Fantasy Q&A: Is Davis, Holt trade for Blackmon smart?

Now in the second half, fantasy owners should make researched offers, trade for need

Fantasy Q&A: Is Davis, Holt trade for Blackmon smart?

Tweet your questions every Monday to @Fantasy411 and you could find your answer in our weekly mailbag. Here are some of topics that are puzzling fantasy owners right now:

Q: Chris Davis and Brock Holt for Charlie Blackmon?
-- @WilmerInfante24

A: The side receiving Davis/Holt would be gaining better value in this trade. Blackmon was sensational in the first two months of the season, when he totaled 10 homers, 10 steals, 37 RBIs and 36 runs scored. But his play has fallen off dramatically since the beginning of June, as he has produced four homers, nine steals, 17 RBIs and 20 runs scored in that span. In other words, outside of the steals and batting average categories, Blackmon's production has been roughly cut in half across the past two months. He still belongs in mixed-league lineups, but he is not a difference maker.

Davis has underperformed this season, but he is still a respectable power hitter who offers the upside of potential elite status. Since the beginning of June, Davis has collected 10 homers, 26 RBIs and 17 runs scored. He will never produce the steals and batting average that Blackmon can, but Davis is a much better power hitter. As disappointing as Davis has been this season, Holt has been equally as surprising. The undersized sparkplug has hit .304 with six steals and 40 runs scored in 299 at-bats. It's fine for fantasy owners to question Holt's long-term value, but he should be a viable option in most leagues in the coming weeks.

It is not out of the question that Blackmon will be better than the combination of Davis and Holt for the final two months of the season. But the two-player package offers a better combination of depth with Holt and incredible upside with Davis.

This trade question leads to some key points that fantasy owners should keep in mind:

1. Make offers: If there are 12 owners in a league, there will likely be 12 values on each player. It's impossible to know how other owners feel about a player without sending out offers. Don't be afraid to send out offers to four or five clubs with the same player. It is a good way to find out which owners are interested. Sending out offers is much better than posting a note on the league message board. "Looking to trade David Wright," is a lazy way to try to make a trade. Once that note has sat on the board for a few days, every other owner in the league will know that there were not any good offers for Wright. At that point, you are trading from a disadvantage. By taking the extra time to send out a few offers involving Wright, you keep the curtain closed on his value around the league. A fantasy owner who is doing everything possible to win the league should have at least one or two offers out at all times.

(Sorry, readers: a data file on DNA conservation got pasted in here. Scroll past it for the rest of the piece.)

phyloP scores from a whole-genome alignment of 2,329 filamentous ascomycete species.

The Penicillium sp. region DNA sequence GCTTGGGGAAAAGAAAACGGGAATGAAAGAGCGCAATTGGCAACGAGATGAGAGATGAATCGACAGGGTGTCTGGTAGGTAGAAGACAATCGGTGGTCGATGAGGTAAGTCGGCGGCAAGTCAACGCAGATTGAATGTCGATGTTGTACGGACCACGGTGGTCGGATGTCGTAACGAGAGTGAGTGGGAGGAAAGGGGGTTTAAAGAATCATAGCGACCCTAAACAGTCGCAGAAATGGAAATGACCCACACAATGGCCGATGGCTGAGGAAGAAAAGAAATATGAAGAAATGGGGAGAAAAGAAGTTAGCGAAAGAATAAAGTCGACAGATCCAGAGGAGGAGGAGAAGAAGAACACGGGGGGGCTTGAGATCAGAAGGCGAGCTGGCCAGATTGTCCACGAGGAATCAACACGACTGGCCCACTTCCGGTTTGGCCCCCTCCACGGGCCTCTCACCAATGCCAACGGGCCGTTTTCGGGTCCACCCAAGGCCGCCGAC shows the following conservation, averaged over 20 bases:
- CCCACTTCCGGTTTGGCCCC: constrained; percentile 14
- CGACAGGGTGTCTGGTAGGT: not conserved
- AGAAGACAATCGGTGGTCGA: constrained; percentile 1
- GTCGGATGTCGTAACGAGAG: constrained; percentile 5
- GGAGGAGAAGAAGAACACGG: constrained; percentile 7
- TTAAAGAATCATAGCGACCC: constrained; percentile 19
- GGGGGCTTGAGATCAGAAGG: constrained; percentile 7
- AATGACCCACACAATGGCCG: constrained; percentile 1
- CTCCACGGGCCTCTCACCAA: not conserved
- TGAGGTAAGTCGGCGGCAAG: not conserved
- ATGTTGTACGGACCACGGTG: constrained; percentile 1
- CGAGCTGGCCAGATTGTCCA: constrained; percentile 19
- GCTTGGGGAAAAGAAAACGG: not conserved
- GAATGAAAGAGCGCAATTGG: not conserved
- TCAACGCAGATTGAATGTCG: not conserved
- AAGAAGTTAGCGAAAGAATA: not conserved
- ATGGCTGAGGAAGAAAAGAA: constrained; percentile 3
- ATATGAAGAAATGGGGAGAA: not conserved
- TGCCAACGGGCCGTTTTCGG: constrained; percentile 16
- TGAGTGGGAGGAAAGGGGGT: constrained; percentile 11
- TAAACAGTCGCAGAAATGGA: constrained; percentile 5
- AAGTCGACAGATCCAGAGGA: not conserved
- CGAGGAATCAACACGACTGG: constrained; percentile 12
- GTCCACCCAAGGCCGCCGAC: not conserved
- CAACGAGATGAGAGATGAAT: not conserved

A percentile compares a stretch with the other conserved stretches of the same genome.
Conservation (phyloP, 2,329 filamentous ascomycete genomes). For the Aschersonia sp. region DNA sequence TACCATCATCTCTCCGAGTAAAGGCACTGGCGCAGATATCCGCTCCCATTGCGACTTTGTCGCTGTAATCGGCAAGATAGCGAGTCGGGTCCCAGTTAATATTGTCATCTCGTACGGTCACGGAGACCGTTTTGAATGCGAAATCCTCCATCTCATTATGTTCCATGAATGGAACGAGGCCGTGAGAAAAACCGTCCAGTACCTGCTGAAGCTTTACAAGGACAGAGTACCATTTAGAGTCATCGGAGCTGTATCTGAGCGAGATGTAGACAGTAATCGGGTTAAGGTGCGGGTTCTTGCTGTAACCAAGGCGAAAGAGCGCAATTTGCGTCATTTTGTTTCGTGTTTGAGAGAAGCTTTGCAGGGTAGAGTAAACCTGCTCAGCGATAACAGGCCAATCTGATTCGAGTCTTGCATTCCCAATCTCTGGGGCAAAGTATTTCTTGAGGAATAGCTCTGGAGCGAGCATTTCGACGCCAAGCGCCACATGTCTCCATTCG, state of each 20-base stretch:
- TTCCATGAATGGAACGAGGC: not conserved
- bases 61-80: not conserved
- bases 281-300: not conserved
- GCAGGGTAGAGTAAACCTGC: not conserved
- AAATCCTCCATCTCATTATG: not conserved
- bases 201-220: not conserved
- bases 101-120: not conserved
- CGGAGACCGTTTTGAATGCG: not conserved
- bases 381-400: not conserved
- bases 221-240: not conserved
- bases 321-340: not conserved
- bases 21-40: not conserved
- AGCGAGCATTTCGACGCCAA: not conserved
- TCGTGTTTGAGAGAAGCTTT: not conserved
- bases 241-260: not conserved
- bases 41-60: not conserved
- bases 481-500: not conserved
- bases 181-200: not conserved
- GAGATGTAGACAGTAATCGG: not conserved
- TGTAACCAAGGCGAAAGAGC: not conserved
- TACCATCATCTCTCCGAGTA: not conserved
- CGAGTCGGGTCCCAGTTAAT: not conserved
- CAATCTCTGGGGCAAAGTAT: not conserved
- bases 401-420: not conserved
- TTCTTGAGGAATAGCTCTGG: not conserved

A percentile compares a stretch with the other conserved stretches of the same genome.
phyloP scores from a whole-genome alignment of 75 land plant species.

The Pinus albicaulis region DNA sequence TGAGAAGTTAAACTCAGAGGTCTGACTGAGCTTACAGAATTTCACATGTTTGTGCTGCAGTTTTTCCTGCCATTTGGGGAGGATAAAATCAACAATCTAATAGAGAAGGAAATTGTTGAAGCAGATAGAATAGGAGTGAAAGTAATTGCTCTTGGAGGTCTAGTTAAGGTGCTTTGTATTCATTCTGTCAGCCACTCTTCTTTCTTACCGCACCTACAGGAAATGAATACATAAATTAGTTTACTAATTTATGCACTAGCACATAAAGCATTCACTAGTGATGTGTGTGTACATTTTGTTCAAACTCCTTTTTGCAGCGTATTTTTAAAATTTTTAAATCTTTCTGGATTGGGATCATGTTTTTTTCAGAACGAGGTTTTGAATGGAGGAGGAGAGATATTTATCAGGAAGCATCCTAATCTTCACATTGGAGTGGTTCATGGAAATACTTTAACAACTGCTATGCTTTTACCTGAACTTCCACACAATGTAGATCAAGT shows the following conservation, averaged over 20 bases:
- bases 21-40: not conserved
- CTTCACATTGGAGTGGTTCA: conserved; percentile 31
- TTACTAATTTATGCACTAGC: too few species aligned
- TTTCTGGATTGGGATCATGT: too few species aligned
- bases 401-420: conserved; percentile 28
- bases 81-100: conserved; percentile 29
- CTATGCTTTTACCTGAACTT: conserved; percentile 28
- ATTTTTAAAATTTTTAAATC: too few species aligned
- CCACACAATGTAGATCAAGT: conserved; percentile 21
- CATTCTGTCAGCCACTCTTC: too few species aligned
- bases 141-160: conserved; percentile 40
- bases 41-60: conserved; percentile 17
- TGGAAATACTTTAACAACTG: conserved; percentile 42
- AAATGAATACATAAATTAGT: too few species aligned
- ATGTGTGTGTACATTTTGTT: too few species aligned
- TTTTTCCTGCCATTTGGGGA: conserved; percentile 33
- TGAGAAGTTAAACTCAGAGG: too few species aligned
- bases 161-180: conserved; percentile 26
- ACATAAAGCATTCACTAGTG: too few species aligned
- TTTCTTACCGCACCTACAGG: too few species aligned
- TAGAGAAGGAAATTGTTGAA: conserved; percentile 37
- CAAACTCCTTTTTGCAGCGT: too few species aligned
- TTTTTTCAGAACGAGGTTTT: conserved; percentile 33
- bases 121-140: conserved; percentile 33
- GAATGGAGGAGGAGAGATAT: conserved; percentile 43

2. Assess the needs of the other owner: Other owners will not care about what you want to get out of a deal. They are looking out for their own squads. Also, owners get annoyed when they receive trade offers that don't make sense. It is worse to get an offer that does not fit the needs of the team than to get a lopsided offer. The lopsided offer could be a difference in opinions on the value of a player. But it is a quick path to a dead end to offer Wright to an owner who already owns Evan Longoria and Josh Donaldson. That owner has no need for a third baseman. It also does not make any sense to offer Davis to the team that is leading the league in homers and RBIs. When sending out a trade offer, look at the place of the other team in the standings for each category, and look at the composition of its roster. At that point, figure out what that owner might be looking for in terms of position and skill set. It is also a good idea to look at the other team's disabled list spots. Owners who recently suffered injuries may be looking for replacements at those positions.

3. No one should be off limits: So many fantasy owners limit their trading possibilities by closing their minds to trading certain players. It closes off negotiations quickly when an owner says something like, "Sorry, Clayton Kershaw is my ace and I cannot trade him." It is possible that the other owner covets Kershaw so much that the return package could be Adam Wainwright and a valuable hitter. There is a drop-off from Kershaw to Wainwright, but it is small enough that a strong hitter would make up the difference. It is important to keep all options open in order to make the best trade.

4. In the first half, trade for value; in the second half, trade for need: Between free agents, injuries, slumps and streaks, there are so many things that can change during the season. In the first half, it makes sense to try to come out of every trade with an increase in overall value and then figure out the positions and categories later. But as we draw close to August, the focus of deals should change. Owners should be looking to fill a positional hole or to pick up a player who can help gain points in a tightly bunched category. It is fine to look at the standings only rarely in the first half, but now is the time when the races in each fantasy category become very important.

Every owner wants to win his or her league. So spend some time researching the standings and rosters of your competitors and then send out some offers. There is a good chance that the hard work will pay off with an improved squad.

Fred Zinkie is a fantasy baseball writer for MLB.com. This story was not subject to the approval of Major League Baseball or its clubs.